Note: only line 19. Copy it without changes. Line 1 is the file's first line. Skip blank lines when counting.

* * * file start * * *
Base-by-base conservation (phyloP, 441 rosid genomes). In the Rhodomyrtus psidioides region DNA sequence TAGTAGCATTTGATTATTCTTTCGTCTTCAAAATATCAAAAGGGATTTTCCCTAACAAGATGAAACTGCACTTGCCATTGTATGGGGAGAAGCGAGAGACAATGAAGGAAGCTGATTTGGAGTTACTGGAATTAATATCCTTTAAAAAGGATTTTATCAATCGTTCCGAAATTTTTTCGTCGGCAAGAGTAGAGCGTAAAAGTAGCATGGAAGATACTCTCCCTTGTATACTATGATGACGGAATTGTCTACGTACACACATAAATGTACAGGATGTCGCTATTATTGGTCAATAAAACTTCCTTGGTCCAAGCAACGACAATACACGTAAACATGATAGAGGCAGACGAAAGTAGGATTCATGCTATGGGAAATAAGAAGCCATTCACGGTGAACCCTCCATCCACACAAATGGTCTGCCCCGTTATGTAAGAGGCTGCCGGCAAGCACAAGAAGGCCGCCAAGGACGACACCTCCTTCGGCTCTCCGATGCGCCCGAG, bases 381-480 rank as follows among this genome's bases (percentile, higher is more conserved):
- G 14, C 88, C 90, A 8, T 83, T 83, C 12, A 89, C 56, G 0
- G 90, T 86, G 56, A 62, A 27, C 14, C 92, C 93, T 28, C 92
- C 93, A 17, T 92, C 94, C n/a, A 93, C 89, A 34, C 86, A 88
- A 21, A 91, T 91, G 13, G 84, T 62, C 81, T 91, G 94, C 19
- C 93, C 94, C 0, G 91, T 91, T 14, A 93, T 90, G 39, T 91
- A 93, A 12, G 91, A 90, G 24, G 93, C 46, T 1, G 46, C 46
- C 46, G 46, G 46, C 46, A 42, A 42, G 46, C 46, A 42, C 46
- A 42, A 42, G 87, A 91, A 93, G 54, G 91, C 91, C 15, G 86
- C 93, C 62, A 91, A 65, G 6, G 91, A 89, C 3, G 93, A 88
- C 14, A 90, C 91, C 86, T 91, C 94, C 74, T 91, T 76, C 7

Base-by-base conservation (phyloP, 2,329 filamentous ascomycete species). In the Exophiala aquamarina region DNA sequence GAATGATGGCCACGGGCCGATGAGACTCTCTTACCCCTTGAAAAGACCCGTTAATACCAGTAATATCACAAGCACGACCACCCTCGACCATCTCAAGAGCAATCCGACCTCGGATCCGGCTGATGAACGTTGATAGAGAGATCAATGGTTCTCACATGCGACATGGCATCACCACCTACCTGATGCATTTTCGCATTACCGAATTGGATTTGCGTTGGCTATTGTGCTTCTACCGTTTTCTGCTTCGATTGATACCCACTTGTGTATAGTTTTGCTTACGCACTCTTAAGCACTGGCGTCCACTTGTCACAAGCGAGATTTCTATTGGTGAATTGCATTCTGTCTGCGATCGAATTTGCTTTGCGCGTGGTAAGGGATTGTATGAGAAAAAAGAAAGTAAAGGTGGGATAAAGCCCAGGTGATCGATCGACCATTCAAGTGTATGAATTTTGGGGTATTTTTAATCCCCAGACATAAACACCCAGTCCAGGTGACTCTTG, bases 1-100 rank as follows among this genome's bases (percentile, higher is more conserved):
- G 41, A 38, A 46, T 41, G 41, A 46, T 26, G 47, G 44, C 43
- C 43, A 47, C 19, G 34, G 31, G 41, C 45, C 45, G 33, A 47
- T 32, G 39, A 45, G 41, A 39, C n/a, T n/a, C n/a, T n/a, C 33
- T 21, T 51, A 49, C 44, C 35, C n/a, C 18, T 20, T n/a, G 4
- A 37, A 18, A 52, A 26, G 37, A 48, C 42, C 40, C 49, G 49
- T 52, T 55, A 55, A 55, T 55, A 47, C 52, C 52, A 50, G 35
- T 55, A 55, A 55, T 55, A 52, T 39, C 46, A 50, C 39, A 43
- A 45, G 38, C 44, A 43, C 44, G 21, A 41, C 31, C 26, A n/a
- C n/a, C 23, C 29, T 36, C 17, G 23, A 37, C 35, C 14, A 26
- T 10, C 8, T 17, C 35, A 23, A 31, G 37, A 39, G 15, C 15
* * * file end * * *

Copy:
- T 55, A 55, A 55, T 55, A 52, T 39, C 46, A 50, C 39, A 43